Image of cover and spine of A New England Girlhood as described in the text. The cover is dark blue with black lettering and floral design on front cover. The spine is stamped with gold lettering.Forget the proverb – a book’s cover can teach us quite a bit, especially when its appearance illuminates deeper discussions in the text. Such is the case with the first edition of A New England Girlhood, an autobiography by American poet Lucy Larcom. Published in 1889, the volume physically embodies the themes of individuality and intimacy explored in the narrative.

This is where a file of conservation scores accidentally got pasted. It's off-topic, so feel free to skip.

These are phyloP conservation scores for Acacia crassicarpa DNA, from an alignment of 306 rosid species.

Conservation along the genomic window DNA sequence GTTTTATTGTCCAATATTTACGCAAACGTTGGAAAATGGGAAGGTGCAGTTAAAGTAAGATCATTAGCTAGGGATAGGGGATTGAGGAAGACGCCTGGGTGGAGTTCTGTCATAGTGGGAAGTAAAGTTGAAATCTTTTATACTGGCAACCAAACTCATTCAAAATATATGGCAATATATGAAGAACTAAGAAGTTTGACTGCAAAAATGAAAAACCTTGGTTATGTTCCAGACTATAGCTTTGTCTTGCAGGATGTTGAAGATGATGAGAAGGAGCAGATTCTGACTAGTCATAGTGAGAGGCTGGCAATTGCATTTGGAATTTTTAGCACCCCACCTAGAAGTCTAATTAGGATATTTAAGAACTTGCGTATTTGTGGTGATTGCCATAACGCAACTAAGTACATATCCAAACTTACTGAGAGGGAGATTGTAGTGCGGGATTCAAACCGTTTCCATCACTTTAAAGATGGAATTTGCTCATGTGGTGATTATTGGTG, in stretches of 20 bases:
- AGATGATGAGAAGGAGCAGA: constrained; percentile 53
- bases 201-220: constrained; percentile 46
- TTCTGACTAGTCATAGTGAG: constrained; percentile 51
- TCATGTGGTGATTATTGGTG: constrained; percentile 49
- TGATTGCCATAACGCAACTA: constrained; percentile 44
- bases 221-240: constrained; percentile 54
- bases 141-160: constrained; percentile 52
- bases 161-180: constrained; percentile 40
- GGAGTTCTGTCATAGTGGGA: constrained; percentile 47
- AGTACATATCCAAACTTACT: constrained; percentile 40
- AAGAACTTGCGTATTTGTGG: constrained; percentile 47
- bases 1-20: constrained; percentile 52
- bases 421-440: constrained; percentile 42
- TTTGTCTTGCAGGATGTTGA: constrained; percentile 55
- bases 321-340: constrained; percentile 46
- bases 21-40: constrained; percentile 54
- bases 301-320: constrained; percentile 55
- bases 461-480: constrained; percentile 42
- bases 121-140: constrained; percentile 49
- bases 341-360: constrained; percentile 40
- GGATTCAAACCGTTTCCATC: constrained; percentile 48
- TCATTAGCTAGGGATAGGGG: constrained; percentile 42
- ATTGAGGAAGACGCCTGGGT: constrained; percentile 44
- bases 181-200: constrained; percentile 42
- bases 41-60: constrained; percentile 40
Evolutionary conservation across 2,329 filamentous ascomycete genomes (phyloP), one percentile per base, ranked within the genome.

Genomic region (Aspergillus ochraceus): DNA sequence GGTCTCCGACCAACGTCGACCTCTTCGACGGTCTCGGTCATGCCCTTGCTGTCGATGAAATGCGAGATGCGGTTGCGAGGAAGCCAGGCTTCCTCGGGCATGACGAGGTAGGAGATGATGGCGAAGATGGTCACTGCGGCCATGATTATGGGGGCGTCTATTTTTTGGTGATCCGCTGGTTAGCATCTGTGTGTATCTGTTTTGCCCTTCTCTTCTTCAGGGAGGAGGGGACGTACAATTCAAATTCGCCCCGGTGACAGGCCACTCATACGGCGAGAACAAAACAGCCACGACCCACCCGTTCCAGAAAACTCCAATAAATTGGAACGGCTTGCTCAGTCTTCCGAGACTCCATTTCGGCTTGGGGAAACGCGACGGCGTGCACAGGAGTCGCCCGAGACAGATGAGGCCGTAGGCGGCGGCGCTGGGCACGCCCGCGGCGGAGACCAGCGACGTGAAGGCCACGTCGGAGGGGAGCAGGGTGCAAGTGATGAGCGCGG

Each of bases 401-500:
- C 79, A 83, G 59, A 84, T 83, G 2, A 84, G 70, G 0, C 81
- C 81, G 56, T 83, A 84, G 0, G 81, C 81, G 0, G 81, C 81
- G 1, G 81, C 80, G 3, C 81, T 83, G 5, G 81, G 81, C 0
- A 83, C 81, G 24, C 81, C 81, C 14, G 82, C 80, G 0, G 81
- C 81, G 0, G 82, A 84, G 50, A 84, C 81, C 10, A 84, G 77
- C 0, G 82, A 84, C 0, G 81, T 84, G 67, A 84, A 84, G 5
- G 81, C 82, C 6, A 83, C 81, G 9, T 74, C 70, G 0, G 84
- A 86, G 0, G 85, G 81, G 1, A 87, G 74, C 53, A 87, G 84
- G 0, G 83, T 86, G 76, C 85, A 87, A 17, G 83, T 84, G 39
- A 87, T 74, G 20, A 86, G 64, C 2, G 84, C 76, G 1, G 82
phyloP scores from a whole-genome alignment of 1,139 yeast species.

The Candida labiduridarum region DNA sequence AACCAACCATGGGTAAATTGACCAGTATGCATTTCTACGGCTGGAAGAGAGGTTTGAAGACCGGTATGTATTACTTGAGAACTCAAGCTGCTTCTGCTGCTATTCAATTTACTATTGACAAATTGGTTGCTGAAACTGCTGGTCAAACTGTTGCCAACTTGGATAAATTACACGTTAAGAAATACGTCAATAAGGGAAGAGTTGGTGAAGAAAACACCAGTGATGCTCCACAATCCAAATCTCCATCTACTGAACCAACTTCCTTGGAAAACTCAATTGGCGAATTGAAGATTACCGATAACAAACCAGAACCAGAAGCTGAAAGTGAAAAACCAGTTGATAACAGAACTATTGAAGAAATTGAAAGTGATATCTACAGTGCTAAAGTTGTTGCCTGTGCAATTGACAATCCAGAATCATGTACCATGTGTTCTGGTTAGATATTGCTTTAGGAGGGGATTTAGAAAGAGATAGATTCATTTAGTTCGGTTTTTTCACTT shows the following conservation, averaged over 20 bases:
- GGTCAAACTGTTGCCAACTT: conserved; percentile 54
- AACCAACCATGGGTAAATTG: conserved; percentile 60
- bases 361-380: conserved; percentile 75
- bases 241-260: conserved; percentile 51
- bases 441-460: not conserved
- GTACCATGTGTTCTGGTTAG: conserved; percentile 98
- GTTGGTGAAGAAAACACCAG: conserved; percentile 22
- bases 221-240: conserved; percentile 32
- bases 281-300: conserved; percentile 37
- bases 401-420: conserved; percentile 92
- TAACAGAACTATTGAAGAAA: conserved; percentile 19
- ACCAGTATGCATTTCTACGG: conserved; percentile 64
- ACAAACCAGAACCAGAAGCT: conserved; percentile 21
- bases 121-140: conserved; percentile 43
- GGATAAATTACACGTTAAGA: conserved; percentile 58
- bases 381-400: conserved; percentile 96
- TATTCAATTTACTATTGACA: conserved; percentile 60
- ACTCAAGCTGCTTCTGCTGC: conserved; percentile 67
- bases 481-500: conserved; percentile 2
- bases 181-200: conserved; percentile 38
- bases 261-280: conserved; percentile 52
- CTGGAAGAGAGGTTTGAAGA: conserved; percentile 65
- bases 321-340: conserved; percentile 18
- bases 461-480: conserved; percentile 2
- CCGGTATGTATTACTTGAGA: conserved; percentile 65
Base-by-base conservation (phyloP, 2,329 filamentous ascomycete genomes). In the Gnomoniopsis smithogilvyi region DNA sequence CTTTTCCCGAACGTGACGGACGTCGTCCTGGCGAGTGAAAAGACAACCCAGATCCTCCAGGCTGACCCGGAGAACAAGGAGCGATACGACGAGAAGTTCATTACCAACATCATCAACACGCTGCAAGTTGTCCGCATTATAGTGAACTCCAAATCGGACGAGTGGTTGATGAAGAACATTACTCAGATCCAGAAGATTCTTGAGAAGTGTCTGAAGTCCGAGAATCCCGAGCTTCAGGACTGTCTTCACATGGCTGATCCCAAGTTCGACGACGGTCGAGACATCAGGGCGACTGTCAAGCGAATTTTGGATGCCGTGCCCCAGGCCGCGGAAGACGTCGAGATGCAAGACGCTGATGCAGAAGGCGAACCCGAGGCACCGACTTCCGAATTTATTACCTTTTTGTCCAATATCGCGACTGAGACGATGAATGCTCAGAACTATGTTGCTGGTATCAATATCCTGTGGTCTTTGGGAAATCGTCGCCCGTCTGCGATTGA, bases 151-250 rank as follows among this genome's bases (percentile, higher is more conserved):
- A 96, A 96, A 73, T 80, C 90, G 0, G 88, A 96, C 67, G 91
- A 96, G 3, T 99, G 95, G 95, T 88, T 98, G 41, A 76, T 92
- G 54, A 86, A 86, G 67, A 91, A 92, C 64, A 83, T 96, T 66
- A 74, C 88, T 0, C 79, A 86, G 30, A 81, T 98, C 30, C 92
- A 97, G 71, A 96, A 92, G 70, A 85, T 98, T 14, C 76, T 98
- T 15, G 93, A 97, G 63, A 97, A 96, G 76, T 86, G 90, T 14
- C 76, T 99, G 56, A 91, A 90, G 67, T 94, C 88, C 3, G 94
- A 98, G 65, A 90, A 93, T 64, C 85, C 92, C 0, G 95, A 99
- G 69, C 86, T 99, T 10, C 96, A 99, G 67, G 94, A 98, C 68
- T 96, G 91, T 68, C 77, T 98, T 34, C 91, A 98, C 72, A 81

Larcom was commissioned to write her autobiography for a series called The Riverside Library for Young People. The cover of A New England Girlhood notably markets the series as prominently as the text itself - the series name is stamped in large lettering across the top, while the book’s title and Larcom’s name are centered in the middle, in slightly smaller lettering. The spine and title page follow suit. This distinctive feature characterizes the relationship between text and series. A New England Girlhood both builds and is built by the Riverside series. It does not stand alone, but must be understood as part of a whole. This relationship dynamic extends from the text itself. Larcom’s narrative revolves around exploring the importance of context in individual development. She defines an autobiography as “a picture of the outer and inner universe photographed upon one little life’s consciousness.” The influences of people, places, literature, and nature collectively shape her existence. Larcom also understands her individual significance in terms of her membership in various communities, such as her family, workplace, literary societies, and God’s universe. Like the relationship between text and series, her individual life both constructs and is a construction of her surroundings.